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A Course In Statistical Analysis For Engineers In An Integrated Engineering Curriculum

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Conference

1996 Annual Conference

Location

Washington, District of Columbia

Publication Date

June 23, 1996

Start Date

June 23, 1996

End Date

June 26, 1996

ISSN

2153-5965

Page Count

6

Page Numbers

1.7.1 - 1.7.6

Permanent URL

https://peer.asee.org/5946

Download Count

116

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Paper Authors

author page

John Kinney

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Abstract
NOTE: The first page of text has been automatically extracted and included below in lieu of an abstract

Session 1230

A Course in Statistical Analysis for Engineers in an Integrated Engineering Curriculum

John Kinney Rose-Hulman Institute of Technology

Rose-Hulman Institute of Technology is one of a number of institutions comprising the Foundation Coalition which is funded by the National Science Foundation. The Coalition seeks to create model programs in engineering for national use which are tested at the Coalition institutions.

With a freshman integrated program in place, a team at Rose-Hulman created a sophomore program in engineering during the summer of 1995. The philosophy of the program and some of the details regarding the engineering courses have been discussed by Froyd (1) and Richards (2 ). Courses in mathematics are coordinated with the courses in engineering and comprise primary mathematical threads for the curriculum. courses in differential equations are of course included; recognizing the increased importance of data analysis for engineering as well as the current emphasis on quality methods and statistical process control in manufacturing, a course in statistics also comprises a main thread of the curriculum. The propose of this paper is to discuss the reasons for including this course, its content and plans for future development.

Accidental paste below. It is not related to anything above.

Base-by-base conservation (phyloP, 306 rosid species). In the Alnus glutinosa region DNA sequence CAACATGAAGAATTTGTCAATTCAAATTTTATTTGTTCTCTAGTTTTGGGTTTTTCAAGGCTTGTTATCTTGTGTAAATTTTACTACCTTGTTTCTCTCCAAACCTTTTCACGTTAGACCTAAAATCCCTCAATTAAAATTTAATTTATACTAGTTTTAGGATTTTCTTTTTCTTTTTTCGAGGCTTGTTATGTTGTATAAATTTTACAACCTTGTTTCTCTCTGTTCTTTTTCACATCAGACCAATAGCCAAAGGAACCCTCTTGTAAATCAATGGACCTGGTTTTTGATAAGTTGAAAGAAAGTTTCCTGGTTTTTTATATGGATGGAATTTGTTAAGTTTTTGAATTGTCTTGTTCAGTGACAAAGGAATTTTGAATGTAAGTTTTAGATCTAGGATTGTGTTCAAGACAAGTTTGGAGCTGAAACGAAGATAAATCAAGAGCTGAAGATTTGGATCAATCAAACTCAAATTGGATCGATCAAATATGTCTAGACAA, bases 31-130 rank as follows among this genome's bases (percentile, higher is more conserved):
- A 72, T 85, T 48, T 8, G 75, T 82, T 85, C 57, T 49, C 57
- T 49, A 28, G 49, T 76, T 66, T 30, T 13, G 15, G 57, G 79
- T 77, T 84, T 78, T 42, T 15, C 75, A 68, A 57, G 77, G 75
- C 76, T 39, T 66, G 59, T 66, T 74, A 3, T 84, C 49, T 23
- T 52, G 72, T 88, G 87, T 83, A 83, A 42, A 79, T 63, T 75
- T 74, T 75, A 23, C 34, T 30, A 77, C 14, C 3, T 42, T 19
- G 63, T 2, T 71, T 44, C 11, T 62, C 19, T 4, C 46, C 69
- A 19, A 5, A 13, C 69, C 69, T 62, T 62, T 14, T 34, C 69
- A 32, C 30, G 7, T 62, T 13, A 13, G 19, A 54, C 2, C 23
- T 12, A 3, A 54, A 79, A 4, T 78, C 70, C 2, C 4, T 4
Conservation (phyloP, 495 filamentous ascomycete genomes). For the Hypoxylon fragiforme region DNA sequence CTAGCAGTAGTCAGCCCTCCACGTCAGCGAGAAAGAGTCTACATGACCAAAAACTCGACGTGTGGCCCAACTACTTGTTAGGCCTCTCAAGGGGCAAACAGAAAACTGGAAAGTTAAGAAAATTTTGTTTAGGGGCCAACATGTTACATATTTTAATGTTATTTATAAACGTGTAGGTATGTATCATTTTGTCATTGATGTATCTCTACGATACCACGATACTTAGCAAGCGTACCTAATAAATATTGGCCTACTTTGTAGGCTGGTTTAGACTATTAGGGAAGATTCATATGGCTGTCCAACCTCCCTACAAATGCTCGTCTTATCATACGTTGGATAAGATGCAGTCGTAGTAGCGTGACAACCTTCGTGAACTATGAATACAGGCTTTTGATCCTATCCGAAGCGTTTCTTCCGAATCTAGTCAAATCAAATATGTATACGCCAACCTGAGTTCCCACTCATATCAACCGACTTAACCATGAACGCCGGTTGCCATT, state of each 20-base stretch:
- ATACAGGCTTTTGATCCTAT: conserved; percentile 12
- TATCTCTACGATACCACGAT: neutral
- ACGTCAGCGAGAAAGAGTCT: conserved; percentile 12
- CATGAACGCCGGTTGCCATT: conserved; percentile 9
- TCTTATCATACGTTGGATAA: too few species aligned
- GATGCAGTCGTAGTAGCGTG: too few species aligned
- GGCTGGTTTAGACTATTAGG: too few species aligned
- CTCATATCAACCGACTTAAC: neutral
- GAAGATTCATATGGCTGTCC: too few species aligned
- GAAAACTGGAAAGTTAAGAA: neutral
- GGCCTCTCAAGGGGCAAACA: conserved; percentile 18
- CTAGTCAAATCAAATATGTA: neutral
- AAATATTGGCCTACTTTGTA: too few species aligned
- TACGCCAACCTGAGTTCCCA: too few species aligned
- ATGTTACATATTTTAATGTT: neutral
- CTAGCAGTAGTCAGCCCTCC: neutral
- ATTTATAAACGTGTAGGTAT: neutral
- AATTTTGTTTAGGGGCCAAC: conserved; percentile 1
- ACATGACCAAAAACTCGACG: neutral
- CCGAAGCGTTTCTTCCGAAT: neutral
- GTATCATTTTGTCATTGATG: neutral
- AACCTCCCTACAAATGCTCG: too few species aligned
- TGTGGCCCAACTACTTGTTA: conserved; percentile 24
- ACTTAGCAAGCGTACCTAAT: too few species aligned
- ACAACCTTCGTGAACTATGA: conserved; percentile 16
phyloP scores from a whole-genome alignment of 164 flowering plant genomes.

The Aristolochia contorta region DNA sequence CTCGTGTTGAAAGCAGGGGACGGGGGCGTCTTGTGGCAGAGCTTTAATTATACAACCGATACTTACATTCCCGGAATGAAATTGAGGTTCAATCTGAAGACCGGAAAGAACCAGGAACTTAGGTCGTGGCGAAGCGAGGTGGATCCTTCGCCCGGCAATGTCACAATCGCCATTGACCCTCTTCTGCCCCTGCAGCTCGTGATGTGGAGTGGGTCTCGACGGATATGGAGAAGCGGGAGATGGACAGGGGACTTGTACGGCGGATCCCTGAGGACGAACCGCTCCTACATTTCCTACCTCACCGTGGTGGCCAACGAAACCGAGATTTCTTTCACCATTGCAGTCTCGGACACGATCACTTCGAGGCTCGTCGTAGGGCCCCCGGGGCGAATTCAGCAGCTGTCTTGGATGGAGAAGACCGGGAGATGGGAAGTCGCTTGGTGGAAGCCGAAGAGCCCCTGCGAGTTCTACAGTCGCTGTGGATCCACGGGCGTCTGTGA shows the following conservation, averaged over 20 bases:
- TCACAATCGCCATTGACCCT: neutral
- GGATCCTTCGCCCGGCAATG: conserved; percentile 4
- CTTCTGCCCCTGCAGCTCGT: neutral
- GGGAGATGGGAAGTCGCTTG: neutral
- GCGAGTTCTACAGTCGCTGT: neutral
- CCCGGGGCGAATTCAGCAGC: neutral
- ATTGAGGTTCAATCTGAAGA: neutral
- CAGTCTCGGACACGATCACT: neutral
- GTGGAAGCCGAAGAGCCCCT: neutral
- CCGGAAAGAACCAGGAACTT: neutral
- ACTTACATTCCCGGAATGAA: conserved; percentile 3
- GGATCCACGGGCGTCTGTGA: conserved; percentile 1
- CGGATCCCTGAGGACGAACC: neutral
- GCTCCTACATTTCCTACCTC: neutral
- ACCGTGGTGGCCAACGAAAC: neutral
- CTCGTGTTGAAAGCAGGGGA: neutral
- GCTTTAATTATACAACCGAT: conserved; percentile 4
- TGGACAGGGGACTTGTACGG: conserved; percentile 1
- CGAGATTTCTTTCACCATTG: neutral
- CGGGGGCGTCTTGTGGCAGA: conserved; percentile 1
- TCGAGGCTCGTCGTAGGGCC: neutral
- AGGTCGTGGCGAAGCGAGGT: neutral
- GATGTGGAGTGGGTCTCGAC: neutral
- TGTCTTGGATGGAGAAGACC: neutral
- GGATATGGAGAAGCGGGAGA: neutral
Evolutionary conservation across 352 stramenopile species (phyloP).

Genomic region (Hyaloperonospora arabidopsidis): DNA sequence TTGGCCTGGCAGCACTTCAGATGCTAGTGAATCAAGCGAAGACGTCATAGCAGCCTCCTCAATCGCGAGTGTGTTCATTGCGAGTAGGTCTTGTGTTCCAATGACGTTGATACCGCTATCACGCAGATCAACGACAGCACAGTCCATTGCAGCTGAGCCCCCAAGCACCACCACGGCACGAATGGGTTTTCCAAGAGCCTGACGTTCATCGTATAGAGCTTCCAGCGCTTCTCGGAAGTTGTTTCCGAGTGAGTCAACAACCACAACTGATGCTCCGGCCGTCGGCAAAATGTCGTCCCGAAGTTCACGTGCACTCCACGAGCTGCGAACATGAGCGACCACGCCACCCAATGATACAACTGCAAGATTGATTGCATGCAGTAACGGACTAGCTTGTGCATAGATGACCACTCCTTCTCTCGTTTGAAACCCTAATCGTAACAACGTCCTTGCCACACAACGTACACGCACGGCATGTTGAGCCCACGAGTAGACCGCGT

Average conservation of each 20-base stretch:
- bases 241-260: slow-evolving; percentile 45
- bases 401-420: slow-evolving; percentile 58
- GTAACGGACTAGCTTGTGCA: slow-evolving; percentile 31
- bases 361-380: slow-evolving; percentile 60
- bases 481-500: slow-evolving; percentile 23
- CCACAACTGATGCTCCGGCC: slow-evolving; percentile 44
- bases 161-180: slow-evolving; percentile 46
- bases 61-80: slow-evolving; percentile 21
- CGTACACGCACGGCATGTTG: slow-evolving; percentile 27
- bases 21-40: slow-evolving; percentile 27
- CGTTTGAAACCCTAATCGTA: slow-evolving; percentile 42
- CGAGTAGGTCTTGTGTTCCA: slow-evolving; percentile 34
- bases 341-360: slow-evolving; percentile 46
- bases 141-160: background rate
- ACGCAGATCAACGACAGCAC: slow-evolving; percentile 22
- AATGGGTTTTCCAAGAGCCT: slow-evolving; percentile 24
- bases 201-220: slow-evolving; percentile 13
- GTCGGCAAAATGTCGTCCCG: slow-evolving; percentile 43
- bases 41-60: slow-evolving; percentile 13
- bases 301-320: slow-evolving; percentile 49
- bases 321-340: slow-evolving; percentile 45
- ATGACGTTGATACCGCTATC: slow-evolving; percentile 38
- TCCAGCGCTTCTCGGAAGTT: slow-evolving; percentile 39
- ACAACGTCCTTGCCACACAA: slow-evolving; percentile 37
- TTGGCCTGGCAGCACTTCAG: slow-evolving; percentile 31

Need for the course

Engineers, in research and in creating manufacturing processes, by necessity deal with samples or a portion of all the possible observations of a process, so it is recognized that statistical analysis of the data gathered is appropriate; hence we must produce engineers who are not only literate in a verbal sense but literate in a quantitative sense as well.

Statistics, relative to parts of mathematics that have been known for about 5000 years, is brand new mathematics. Although some facts were known before this, the substance of statistics has been developed since approximately 1920. Tremendous strides in areas such as

?$iii’ ) 1996 ASEE Annual Conference Proceedings ‘..*,Hly’,?

Kinney, J. (1996, June), A Course In Statistical Analysis For Engineers In An Integrated Engineering Curriculum Paper presented at 1996 Annual Conference, Washington, District of Columbia. https://peer.asee.org/5946

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